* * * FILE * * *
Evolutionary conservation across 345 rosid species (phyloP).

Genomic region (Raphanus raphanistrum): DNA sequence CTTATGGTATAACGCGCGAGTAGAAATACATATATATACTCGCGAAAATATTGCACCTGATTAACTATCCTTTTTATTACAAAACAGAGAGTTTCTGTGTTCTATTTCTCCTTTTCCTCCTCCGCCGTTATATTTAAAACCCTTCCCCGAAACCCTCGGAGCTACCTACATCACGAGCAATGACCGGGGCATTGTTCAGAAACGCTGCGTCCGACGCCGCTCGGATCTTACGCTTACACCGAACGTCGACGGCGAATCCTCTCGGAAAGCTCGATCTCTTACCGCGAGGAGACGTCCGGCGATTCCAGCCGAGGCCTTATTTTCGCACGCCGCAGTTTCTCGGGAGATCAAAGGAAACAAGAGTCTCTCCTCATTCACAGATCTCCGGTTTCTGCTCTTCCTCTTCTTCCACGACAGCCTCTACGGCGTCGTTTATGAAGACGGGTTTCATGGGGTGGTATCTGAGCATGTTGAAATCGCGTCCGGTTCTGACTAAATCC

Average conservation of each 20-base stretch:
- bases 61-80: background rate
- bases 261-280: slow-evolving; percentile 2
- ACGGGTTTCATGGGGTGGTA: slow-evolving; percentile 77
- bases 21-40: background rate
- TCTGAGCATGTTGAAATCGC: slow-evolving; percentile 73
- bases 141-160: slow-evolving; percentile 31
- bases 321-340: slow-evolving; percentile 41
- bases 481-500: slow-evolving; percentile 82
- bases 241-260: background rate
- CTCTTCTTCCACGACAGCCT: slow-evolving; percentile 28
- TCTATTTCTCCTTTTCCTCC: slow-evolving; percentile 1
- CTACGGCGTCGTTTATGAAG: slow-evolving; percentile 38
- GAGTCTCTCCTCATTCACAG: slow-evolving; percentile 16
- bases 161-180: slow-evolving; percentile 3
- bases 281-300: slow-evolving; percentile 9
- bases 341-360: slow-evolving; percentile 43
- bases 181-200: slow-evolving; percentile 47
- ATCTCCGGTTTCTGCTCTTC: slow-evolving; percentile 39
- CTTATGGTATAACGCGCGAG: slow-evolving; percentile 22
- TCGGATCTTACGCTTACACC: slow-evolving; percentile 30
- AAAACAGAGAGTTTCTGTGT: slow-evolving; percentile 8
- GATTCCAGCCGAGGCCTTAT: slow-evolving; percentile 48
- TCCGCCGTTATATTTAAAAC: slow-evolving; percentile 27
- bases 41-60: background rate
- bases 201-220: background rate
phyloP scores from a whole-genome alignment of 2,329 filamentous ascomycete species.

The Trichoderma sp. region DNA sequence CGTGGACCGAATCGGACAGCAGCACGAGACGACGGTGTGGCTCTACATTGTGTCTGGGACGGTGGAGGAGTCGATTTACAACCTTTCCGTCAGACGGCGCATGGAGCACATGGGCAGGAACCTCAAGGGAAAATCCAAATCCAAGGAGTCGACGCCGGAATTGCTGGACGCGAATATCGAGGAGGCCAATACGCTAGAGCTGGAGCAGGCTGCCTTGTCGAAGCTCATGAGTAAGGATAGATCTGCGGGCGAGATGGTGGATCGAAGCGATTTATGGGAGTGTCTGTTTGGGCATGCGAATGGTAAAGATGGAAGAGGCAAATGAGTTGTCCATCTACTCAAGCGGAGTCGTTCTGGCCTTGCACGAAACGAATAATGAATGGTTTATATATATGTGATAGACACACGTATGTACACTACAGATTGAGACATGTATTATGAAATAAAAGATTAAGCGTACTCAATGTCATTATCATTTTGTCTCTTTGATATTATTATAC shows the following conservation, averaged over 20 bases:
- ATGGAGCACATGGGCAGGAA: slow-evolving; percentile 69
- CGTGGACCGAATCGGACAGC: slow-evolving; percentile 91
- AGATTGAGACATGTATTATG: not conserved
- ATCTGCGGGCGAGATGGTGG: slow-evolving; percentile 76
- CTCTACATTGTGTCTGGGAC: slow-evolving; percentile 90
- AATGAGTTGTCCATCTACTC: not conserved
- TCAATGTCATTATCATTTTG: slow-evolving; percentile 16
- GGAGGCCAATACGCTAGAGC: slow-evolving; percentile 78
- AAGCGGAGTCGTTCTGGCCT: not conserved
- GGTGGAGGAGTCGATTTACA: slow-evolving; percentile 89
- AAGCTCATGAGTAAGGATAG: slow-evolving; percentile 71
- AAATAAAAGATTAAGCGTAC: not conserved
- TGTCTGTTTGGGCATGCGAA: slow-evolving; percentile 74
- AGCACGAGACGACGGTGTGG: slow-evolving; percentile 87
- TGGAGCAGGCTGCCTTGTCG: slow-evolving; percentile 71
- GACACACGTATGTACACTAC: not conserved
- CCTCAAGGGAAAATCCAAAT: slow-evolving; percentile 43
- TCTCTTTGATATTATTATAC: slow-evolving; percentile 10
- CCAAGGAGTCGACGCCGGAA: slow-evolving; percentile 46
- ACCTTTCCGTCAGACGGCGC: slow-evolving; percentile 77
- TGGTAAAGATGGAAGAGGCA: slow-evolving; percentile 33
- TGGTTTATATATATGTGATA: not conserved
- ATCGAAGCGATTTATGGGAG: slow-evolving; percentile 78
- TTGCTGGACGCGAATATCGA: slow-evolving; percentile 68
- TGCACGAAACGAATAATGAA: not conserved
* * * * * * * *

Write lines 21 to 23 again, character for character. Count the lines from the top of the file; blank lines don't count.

- ATCTCCGGTTTCTGCTCTTC: slow-evolving; percentile 39
- CTTATGGTATAACGCGCGAG: slow-evolving; percentile 22
- TCGGATCTTACGCTTACACC: slow-evolving; percentile 30